When I was a lad, I used to spend hours writing programs on the family Commodore. Generally they consisted of some top-secret security clearance screens (with flashing lights and passwords and everything. Completely uncrackable, usually even for me, but trivial to bypass if you had some familiarity with the List command) followed by many screens of text. I used BASIC as the world’s least practical word processor. I never took the time (nor, possibly, had the aptitude, but I cleverly avoided having to look that question head-on by not taking the time) to dig deeper into BASIC’s capabilities. I left that to my brother, and now he writes software for a living and I think it’s neat that my blog has its own URL, so things seem to have worked out as they were meant to.
Still, though, I spent many an hour typing out BASIC code numbered line by numbered line, so when I got caught up in a conversation at work about Sierpinksi triangles I thought it might be fun to write a program to make one myself.
Sierpinski triangles are formed by designating three points of a triangle, then picking a random point within those points. From that random point, move halfway to a randomly chosen vertex, and then from that point move halfway to a randomly chosen vertex, and so on. They’re used as chaos theory illustrations – order developing as iterations increase. I learned about them in Jason, Mark, and Julie’s science capstone presentation at Wartburg, and you can check out the Wikipedia page if you’re interested.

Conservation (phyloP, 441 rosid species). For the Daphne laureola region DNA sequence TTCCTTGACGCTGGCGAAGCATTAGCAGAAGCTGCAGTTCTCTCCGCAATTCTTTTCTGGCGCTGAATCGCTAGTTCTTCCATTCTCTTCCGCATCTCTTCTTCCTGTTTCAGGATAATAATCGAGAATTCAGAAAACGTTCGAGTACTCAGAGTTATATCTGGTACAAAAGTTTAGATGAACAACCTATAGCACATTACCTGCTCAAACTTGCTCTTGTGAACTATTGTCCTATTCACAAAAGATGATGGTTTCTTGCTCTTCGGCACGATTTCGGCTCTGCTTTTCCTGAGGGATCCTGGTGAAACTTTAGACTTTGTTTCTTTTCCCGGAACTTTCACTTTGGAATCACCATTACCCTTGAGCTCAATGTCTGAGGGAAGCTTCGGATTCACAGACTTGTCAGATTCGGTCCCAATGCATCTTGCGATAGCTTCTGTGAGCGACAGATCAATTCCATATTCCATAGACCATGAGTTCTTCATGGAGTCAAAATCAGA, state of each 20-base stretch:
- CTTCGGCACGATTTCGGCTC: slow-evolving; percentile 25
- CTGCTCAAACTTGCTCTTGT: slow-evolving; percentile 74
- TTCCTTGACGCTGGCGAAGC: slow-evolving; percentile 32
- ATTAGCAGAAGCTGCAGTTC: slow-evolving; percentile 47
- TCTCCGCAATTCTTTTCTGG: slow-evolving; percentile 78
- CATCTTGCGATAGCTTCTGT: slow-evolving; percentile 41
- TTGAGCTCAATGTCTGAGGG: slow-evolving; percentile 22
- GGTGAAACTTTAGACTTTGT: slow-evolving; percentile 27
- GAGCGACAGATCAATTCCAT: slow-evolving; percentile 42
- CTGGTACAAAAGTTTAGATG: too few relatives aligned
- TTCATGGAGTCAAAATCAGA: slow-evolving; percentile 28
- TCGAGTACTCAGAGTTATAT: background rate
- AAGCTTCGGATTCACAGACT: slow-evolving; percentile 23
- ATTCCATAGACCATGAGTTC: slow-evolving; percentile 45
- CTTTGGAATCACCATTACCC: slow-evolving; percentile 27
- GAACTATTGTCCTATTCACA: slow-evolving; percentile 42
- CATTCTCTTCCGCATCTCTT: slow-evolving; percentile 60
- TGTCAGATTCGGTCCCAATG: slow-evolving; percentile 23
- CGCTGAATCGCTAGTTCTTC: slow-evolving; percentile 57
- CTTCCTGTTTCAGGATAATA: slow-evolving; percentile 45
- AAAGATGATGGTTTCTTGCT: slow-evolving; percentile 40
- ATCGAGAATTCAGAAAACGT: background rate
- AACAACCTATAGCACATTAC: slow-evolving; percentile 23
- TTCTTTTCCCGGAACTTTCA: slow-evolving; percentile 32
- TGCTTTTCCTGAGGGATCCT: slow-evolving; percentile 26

Finding a BASIC compiler and learning its particular nomenclature ended up taking far more time than actually writing the program did; turns out that even a far-from-expert like me can write a Sierpinski Triangle maker in a dozen lines of code. It’s crazy to watch unfold on the screen, though. All those random points end up looking like this:
Cool, huh? That’s a million points (which brings up an incidental point: modern computers are much faster than Commodore 128′s). If you look about halfway up to the left of the triangle you can see the first few points. I didn’t bother limiting the first random point to the triangle – it could pick any point within the full square. So it picked a point a little outside, and then chose to go halfway to the upper left vertex for its next two dots. Then the next 999,998 are correctly within the triangle boundaries.
Kind of fun to relive some childhood nerdish tendencies. Go, BASIC! (No criticism allowed from any professional programmers who read this (there used to be at least 2, but maybe they’ve cleared their RSS feeds and moved on).)